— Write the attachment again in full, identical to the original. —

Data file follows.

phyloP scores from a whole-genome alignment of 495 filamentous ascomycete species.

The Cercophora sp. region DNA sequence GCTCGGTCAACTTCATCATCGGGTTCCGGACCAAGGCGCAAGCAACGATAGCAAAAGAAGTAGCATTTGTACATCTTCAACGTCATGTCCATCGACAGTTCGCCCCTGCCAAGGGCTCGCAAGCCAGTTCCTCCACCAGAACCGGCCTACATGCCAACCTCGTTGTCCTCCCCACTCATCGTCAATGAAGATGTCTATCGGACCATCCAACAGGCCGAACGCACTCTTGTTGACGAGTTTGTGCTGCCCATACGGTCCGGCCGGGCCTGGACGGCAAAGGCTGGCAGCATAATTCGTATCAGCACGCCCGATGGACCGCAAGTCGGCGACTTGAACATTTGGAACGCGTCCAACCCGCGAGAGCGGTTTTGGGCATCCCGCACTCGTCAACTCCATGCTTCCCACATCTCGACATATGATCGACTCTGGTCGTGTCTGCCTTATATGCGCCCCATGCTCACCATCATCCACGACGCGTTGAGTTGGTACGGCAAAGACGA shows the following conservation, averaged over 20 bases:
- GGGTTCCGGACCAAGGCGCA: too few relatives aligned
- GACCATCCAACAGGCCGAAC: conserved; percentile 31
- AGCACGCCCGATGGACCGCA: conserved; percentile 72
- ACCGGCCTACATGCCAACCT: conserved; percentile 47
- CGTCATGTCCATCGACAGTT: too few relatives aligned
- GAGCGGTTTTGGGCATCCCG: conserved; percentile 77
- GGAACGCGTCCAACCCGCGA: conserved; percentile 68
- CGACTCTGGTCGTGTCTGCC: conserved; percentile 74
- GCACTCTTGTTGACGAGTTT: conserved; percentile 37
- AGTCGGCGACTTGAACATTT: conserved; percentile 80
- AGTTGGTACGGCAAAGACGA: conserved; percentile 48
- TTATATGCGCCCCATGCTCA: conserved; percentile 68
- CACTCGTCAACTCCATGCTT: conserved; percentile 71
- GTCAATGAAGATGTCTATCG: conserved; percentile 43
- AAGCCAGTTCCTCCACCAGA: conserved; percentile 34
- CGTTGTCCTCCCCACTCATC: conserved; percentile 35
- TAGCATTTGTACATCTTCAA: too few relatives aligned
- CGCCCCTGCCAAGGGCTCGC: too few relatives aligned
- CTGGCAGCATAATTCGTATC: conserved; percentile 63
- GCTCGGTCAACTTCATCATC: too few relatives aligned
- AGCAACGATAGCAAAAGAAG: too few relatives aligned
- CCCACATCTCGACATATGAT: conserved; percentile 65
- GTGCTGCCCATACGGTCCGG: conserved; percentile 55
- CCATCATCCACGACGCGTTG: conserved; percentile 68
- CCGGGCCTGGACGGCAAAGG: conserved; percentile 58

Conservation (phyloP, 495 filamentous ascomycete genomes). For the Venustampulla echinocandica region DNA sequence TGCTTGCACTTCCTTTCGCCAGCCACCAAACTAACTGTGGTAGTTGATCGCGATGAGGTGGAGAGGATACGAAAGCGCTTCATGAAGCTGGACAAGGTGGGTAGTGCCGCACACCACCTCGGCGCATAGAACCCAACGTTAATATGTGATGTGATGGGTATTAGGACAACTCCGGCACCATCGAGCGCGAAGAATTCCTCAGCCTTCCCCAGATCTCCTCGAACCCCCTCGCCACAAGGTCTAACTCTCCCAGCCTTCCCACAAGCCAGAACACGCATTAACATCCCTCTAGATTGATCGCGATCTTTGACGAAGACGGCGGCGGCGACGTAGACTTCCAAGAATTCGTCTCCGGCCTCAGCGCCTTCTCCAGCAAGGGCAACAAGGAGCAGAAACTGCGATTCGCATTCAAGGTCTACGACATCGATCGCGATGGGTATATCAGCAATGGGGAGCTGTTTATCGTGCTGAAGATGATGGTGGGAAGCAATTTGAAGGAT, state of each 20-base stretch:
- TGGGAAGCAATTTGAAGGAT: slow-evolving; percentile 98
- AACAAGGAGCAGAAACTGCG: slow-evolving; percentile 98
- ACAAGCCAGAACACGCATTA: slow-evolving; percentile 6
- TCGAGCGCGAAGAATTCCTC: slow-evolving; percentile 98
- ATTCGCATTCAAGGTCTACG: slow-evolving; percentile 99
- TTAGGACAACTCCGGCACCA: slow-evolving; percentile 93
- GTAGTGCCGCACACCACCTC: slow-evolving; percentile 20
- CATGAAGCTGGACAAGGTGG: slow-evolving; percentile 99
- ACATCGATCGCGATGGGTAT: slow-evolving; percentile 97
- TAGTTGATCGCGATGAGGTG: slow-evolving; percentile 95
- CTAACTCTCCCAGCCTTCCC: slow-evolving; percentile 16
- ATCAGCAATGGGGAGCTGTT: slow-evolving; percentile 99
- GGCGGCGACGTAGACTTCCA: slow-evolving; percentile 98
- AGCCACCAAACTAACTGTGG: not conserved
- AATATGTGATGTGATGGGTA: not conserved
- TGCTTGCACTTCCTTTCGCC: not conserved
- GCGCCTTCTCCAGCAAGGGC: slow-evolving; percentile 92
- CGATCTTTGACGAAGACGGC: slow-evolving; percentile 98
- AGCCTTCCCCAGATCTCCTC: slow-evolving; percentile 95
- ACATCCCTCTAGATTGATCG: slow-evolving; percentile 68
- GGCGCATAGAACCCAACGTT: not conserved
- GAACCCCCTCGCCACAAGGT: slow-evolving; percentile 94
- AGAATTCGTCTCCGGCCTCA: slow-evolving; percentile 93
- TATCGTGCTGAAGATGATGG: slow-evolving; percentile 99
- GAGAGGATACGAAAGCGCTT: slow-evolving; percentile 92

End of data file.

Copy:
phyloP scores from a whole-genome alignment of 495 filamentous ascomycete species.

The Cercophora sp. region DNA sequence GCTCGGTCAACTTCATCATCGGGTTCCGGACCAAGGCGCAAGCAACGATAGCAAAAGAAGTAGCATTTGTACATCTTCAACGTCATGTCCATCGACAGTTCGCCCCTGCCAAGGGCTCGCAAGCCAGTTCCTCCACCAGAACCGGCCTACATGCCAACCTCGTTGTCCTCCCCACTCATCGTCAATGAAGATGTCTATCGGACCATCCAACAGGCCGAACGCACTCTTGTTGACGAGTTTGTGCTGCCCATACGGTCCGGCCGGGCCTGGACGGCAAAGGCTGGCAGCATAATTCGTATCAGCACGCCCGATGGACCGCAAGTCGGCGACTTGAACATTTGGAACGCGTCCAACCCGCGAGAGCGGTTTTGGGCATCCCGCACTCGTCAACTCCATGCTTCCCACATCTCGACATATGATCGACTCTGGTCGTGTCTGCCTTATATGCGCCCCATGCTCACCATCATCCACGACGCGTTGAGTTGGTACGGCAAAGACGA shows the following conservation, averaged over 20 bases:
- GGGTTCCGGACCAAGGCGCA: too few relatives aligned
- GACCATCCAACAGGCCGAAC: conserved; percentile 31
- AGCACGCCCGATGGACCGCA: conserved; percentile 72
- ACCGGCCTACATGCCAACCT: conserved; percentile 47
- CGTCATGTCCATCGACAGTT: too few relatives aligned
- GAGCGGTTTTGGGCATCCCG: conserved; percentile 77
- GGAACGCGTCCAACCCGCGA: conserved; percentile 68
- CGACTCTGGTCGTGTCTGCC: conserved; percentile 74
- GCACTCTTGTTGACGAGTTT: conserved; percentile 37
- AGTCGGCGACTTGAACATTT: conserved; percentile 80
- AGTTGGTACGGCAAAGACGA: conserved; percentile 48
- TTATATGCGCCCCATGCTCA: conserved; percentile 68
- CACTCGTCAACTCCATGCTT: conserved; percentile 71
- GTCAATGAAGATGTCTATCG: conserved; percentile 43
- AAGCCAGTTCCTCCACCAGA: conserved; percentile 34
- CGTTGTCCTCCCCACTCATC: conserved; percentile 35
- TAGCATTTGTACATCTTCAA: too few relatives aligned
- CGCCCCTGCCAAGGGCTCGC: too few relatives aligned
- CTGGCAGCATAATTCGTATC: conserved; percentile 63
- GCTCGGTCAACTTCATCATC: too few relatives aligned
- AGCAACGATAGCAAAAGAAG: too few relatives aligned
- CCCACATCTCGACATATGAT: conserved; percentile 65
- GTGCTGCCCATACGGTCCGG: conserved; percentile 55
- CCATCATCCACGACGCGTTG: conserved; percentile 68
- CCGGGCCTGGACGGCAAAGG: conserved; percentile 58

Conservation (phyloP, 495 filamentous ascomycete genomes). For the Venustampulla echinocandica region DNA sequence TGCTTGCACTTCCTTTCGCCAGCCACCAAACTAACTGTGGTAGTTGATCGCGATGAGGTGGAGAGGATACGAAAGCGCTTCATGAAGCTGGACAAGGTGGGTAGTGCCGCACACCACCTCGGCGCATAGAACCCAACGTTAATATGTGATGTGATGGGTATTAGGACAACTCCGGCACCATCGAGCGCGAAGAATTCCTCAGCCTTCCCCAGATCTCCTCGAACCCCCTCGCCACAAGGTCTAACTCTCCCAGCCTTCCCACAAGCCAGAACACGCATTAACATCCCTCTAGATTGATCGCGATCTTTGACGAAGACGGCGGCGGCGACGTAGACTTCCAAGAATTCGTCTCCGGCCTCAGCGCCTTCTCCAGCAAGGGCAACAAGGAGCAGAAACTGCGATTCGCATTCAAGGTCTACGACATCGATCGCGATGGGTATATCAGCAATGGGGAGCTGTTTATCGTGCTGAAGATGATGGTGGGAAGCAATTTGAAGGAT, state of each 20-base stretch:
- TGGGAAGCAATTTGAAGGAT: slow-evolving; percentile 98
- AACAAGGAGCAGAAACTGCG: slow-evolving; percentile 98
- ACAAGCCAGAACACGCATTA: slow-evolving; percentile 6
- TCGAGCGCGAAGAATTCCTC: slow-evolving; percentile 98
- ATTCGCATTCAAGGTCTACG: slow-evolving; percentile 99
- TTAGGACAACTCCGGCACCA: slow-evolving; percentile 93
- GTAGTGCCGCACACCACCTC: slow-evolving; percentile 20
- CATGAAGCTGGACAAGGTGG: slow-evolving; percentile 99
- ACATCGATCGCGATGGGTAT: slow-evolving; percentile 97
- TAGTTGATCGCGATGAGGTG: slow-evolving; percentile 95
- CTAACTCTCCCAGCCTTCCC: slow-evolving; percentile 16
- ATCAGCAATGGGGAGCTGTT: slow-evolving; percentile 99
- GGCGGCGACGTAGACTTCCA: slow-evolving; percentile 98
- AGCCACCAAACTAACTGTGG: not conserved
- AATATGTGATGTGATGGGTA: not conserved
- TGCTTGCACTTCCTTTCGCC: not conserved
- GCGCCTTCTCCAGCAAGGGC: slow-evolving; percentile 92
- CGATCTTTGACGAAGACGGC: slow-evolving; percentile 98
- AGCCTTCCCCAGATCTCCTC: slow-evolving; percentile 95
- ACATCCCTCTAGATTGATCG: slow-evolving; percentile 68
- GGCGCATAGAACCCAACGTT: not conserved
- GAACCCCCTCGCCACAAGGT: slow-evolving; percentile 94
- AGAATTCGTCTCCGGCCTCA: slow-evolving; percentile 93
- TATCGTGCTGAAGATGATGG: slow-evolving; percentile 99
- GAGAGGATACGAAAGCGCTT: slow-evolving; percentile 92